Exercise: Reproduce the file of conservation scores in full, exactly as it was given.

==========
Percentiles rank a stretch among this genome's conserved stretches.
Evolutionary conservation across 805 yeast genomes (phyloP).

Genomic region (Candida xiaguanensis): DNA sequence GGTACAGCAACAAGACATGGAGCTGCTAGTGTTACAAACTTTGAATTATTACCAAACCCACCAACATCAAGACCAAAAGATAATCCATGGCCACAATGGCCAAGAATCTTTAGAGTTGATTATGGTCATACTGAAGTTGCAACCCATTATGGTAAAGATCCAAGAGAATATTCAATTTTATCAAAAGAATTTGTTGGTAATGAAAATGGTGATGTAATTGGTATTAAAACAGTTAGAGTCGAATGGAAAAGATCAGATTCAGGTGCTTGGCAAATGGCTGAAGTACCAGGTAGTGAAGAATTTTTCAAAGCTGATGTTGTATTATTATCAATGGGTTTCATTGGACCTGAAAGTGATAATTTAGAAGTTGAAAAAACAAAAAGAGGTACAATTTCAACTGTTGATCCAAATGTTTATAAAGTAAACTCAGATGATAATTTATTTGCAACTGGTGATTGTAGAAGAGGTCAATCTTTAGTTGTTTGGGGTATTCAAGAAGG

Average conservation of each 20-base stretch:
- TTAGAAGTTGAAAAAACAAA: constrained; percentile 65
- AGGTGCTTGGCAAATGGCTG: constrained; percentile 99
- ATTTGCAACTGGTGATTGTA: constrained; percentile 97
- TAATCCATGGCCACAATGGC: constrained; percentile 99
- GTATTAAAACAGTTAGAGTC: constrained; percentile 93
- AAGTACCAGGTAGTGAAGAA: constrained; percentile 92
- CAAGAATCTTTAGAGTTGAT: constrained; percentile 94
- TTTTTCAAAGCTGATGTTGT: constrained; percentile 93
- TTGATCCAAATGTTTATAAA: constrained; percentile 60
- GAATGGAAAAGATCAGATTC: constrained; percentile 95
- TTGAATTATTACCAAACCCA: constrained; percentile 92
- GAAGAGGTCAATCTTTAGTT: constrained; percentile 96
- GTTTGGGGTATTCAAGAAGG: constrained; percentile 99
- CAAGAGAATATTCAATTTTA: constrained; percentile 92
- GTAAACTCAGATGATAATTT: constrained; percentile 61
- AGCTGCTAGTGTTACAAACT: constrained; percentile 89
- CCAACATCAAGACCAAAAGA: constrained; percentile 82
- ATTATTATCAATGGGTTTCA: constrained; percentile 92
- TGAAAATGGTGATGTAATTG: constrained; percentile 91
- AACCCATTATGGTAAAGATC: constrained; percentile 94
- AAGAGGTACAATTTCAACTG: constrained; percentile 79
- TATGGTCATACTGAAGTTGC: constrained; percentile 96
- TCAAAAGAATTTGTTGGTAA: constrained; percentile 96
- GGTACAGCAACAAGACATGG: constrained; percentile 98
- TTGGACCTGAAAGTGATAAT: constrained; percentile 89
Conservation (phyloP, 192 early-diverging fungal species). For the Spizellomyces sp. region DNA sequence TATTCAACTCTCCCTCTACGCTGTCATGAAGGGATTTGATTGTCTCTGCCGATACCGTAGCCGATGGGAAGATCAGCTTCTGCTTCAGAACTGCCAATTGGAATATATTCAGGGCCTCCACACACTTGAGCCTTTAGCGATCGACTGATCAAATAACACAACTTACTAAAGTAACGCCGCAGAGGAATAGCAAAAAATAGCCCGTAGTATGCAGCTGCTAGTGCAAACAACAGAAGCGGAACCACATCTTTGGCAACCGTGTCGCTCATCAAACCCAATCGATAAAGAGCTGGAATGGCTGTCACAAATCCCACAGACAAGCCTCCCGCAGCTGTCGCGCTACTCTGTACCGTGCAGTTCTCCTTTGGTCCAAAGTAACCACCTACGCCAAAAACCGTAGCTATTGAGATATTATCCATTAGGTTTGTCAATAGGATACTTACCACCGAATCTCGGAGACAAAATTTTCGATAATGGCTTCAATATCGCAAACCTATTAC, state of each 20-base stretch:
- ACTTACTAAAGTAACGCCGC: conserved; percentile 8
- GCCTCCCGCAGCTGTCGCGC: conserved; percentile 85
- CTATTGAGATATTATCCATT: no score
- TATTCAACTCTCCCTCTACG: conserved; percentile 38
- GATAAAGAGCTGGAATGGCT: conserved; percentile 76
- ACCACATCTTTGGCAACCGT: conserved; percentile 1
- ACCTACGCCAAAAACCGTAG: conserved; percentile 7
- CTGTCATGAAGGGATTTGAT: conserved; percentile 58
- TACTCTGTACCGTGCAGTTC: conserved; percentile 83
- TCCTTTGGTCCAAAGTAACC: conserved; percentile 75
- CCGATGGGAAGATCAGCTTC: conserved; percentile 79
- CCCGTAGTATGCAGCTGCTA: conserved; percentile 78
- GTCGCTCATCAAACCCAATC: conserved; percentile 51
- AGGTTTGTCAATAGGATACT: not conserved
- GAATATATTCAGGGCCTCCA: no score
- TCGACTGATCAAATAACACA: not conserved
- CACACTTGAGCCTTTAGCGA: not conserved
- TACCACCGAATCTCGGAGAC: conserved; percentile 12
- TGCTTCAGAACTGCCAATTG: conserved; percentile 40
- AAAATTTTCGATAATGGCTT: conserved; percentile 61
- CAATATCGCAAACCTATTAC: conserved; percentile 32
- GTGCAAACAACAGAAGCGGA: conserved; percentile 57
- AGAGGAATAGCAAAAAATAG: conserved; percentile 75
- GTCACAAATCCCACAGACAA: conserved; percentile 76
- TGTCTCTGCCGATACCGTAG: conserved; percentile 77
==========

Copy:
Percentiles rank a stretch among this genome's conserved stretches.
Evolutionary conservation across 805 yeast genomes (phyloP).

Genomic region (Candida xiaguanensis): DNA sequence GGTACAGCAACAAGACATGGAGCTGCTAGTGTTACAAACTTTGAATTATTACCAAACCCACCAACATCAAGACCAAAAGATAATCCATGGCCACAATGGCCAAGAATCTTTAGAGTTGATTATGGTCATACTGAAGTTGCAACCCATTATGGTAAAGATCCAAGAGAATATTCAATTTTATCAAAAGAATTTGTTGGTAATGAAAATGGTGATGTAATTGGTATTAAAACAGTTAGAGTCGAATGGAAAAGATCAGATTCAGGTGCTTGGCAAATGGCTGAAGTACCAGGTAGTGAAGAATTTTTCAAAGCTGATGTTGTATTATTATCAATGGGTTTCATTGGACCTGAAAGTGATAATTTAGAAGTTGAAAAAACAAAAAGAGGTACAATTTCAACTGTTGATCCAAATGTTTATAAAGTAAACTCAGATGATAATTTATTTGCAACTGGTGATTGTAGAAGAGGTCAATCTTTAGTTGTTTGGGGTATTCAAGAAGG

Average conservation of each 20-base stretch:
- TTAGAAGTTGAAAAAACAAA: constrained; percentile 65
- AGGTGCTTGGCAAATGGCTG: constrained; percentile 99
- ATTTGCAACTGGTGATTGTA: constrained; percentile 97
- TAATCCATGGCCACAATGGC: constrained; percentile 99
- GTATTAAAACAGTTAGAGTC: constrained; percentile 93
- AAGTACCAGGTAGTGAAGAA: constrained; percentile 92
- CAAGAATCTTTAGAGTTGAT: constrained; percentile 94
- TTTTTCAAAGCTGATGTTGT: constrained; percentile 93
- TTGATCCAAATGTTTATAAA: constrained; percentile 60
- GAATGGAAAAGATCAGATTC: constrained; percentile 95
- TTGAATTATTACCAAACCCA: constrained; percentile 92
- GAAGAGGTCAATCTTTAGTT: constrained; percentile 96
- GTTTGGGGTATTCAAGAAGG: constrained; percentile 99
- CAAGAGAATATTCAATTTTA: constrained; percentile 92
- GTAAACTCAGATGATAATTT: constrained; percentile 61
- AGCTGCTAGTGTTACAAACT: constrained; percentile 89
- CCAACATCAAGACCAAAAGA: constrained; percentile 82
- ATTATTATCAATGGGTTTCA: constrained; percentile 92
- TGAAAATGGTGATGTAATTG: constrained; percentile 91
- AACCCATTATGGTAAAGATC: constrained; percentile 94
- AAGAGGTACAATTTCAACTG: constrained; percentile 79
- TATGGTCATACTGAAGTTGC: constrained; percentile 96
- TCAAAAGAATTTGTTGGTAA: constrained; percentile 96
- GGTACAGCAACAAGACATGG: constrained; percentile 98
- TTGGACCTGAAAGTGATAAT: constrained; percentile 89
Conservation (phyloP, 192 early-diverging fungal species). For the Spizellomyces sp. region DNA sequence TATTCAACTCTCCCTCTACGCTGTCATGAAGGGATTTGATTGTCTCTGCCGATACCGTAGCCGATGGGAAGATCAGCTTCTGCTTCAGAACTGCCAATTGGAATATATTCAGGGCCTCCACACACTTGAGCCTTTAGCGATCGACTGATCAAATAACACAACTTACTAAAGTAACGCCGCAGAGGAATAGCAAAAAATAGCCCGTAGTATGCAGCTGCTAGTGCAAACAACAGAAGCGGAACCACATCTTTGGCAACCGTGTCGCTCATCAAACCCAATCGATAAAGAGCTGGAATGGCTGTCACAAATCCCACAGACAAGCCTCCCGCAGCTGTCGCGCTACTCTGTACCGTGCAGTTCTCCTTTGGTCCAAAGTAACCACCTACGCCAAAAACCGTAGCTATTGAGATATTATCCATTAGGTTTGTCAATAGGATACTTACCACCGAATCTCGGAGACAAAATTTTCGATAATGGCTTCAATATCGCAAACCTATTAC, state of each 20-base stretch:
- ACTTACTAAAGTAACGCCGC: conserved; percentile 8
- GCCTCCCGCAGCTGTCGCGC: conserved; percentile 85
- CTATTGAGATATTATCCATT: no score
- TATTCAACTCTCCCTCTACG: conserved; percentile 38
- GATAAAGAGCTGGAATGGCT: conserved; percentile 76
- ACCACATCTTTGGCAACCGT: conserved; percentile 1
- ACCTACGCCAAAAACCGTAG: conserved; percentile 7
- CTGTCATGAAGGGATTTGAT: conserved; percentile 58
- TACTCTGTACCGTGCAGTTC: conserved; percentile 83
- TCCTTTGGTCCAAAGTAACC: conserved; percentile 75
- CCGATGGGAAGATCAGCTTC: conserved; percentile 79
- CCCGTAGTATGCAGCTGCTA: conserved; percentile 78
- GTCGCTCATCAAACCCAATC: conserved; percentile 51
- AGGTTTGTCAATAGGATACT: not conserved
- GAATATATTCAGGGCCTCCA: no score
- TCGACTGATCAAATAACACA: not conserved
- CACACTTGAGCCTTTAGCGA: not conserved
- TACCACCGAATCTCGGAGAC: conserved; percentile 12
- TGCTTCAGAACTGCCAATTG: conserved; percentile 40
- AAAATTTTCGATAATGGCTT: conserved; percentile 61
- CAATATCGCAAACCTATTAC: conserved; percentile 32
- GTGCAAACAACAGAAGCGGA: conserved; percentile 57
- AGAGGAATAGCAAAAAATAG: conserved; percentile 75
- GTCACAAATCCCACAGACAA: conserved; percentile 76
- TGTCTCTGCCGATACCGTAG: conserved; percentile 77